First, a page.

Castor, Unguja Green (Ricinus communis), packet of 5 seeds, organic
Family: Spurge (Euphorbiaceae)
Hardy to Zones 10 to 12, otherwise grown as an annual, 50 days to a show plant, 100 days to seed
Seeds and other parts of the plant toxic if ingested. Educate children not to eat this plant or its seeds.
This type native to Zanzibar. Plants large and vibrant with green leaves. Even when grown as an annual, lends a tropical touch. Give full sun and plenty of compost. Direct seed in rich, composty hills in spring.
5 seeds per packet, Certified Organically Grown
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I have your book “Making Plant Medicine” and enjoyed many of the seeds you offer, which I love, and I’ve learned so much from just coming to this site to read the questions /answers. thank you.
I read the comment you left on this page about using castor (oil and leaves) months ago and have been thinking about it since !
I grew up in the middle east and castor was everywhere… growing freely. then years later in the US i used the oil to help with my menstrual cycle (with an oil pack). I feel very bonded to this plant and I now live in Ecuador where it’s literally everywhere. I’ve wanted to learn the right (and safe) way to make the oil but haven’t had the confidence without a mentor nearby. Hard to trust youtube, etc.
Any sources/ links to a trustworthy video / person / method that is safe to extract the oil and use the plant?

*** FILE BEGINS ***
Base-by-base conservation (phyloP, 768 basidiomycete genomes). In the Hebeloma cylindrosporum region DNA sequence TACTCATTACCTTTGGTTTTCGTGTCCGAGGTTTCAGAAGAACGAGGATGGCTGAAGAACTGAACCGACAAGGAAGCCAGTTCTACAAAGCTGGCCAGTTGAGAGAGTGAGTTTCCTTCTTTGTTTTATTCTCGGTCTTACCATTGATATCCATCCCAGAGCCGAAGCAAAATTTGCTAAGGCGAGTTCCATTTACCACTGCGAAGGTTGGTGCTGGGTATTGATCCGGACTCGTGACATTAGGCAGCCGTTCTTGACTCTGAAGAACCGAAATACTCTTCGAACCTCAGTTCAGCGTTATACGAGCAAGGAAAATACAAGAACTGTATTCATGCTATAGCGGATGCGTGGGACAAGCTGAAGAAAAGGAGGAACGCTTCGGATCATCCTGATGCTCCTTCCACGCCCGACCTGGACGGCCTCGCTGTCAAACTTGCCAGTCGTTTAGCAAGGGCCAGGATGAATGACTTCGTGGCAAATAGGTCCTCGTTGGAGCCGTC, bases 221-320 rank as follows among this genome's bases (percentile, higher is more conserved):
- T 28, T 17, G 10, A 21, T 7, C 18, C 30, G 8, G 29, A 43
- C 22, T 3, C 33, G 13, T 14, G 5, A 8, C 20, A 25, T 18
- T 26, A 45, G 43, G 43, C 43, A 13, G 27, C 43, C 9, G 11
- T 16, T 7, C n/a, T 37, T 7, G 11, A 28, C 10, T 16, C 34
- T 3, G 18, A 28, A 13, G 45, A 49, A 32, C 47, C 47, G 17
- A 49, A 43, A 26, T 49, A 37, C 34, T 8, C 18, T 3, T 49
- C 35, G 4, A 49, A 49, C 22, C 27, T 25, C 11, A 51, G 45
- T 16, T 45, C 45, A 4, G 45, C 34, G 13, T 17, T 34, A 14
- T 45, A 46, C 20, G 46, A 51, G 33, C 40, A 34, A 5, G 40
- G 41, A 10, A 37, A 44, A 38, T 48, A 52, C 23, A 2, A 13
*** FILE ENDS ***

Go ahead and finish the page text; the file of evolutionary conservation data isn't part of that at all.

I would love to utilize it here and to help people ! most Ecuadorians aren’t familiar with it (not much of an ancestral connection), and yet it’s so abundant.
I just want to learn everything about it !
Thanks in advance and thanks so much for your work.
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Richo Cech –
Hello Tamar, Thanks for staying in touch and for your kind comments. Sounds like you really get around. Castor oil is made by grinding and cold-pressing the seeds. If you don’t have these facilities (and I found this out when necessity mothered invention) you can just smash the seeds and use them (externally only). Castor seeds are extremely toxic when taken internally.
Admin Richo Cech –
I never used this plant in herbalism (except in the form of commercially produced castor oil) until I got to Africa, and there I learned much about how to use it in (literally) barefoot herbalism. Traditionally, the leaves are steamed and poulticed against any swelling, athletic injury, rheumatoid condition, or (usually joint) pain. When I doctored in Paje on the island of Unguja, I cut out plantar’s warts, then used the fat from inside the castor seeds to pack into the depression, and followed up with a hot castor leaf poultice. Freeing people from plantar warts and helping them walk without pain made me very happy–African people have done so much for me, it was good to give something back to them. In the process, I learned that I could use herbs indigenously without relying on a professional preparation, a situation that lead me to greatly respect castor.
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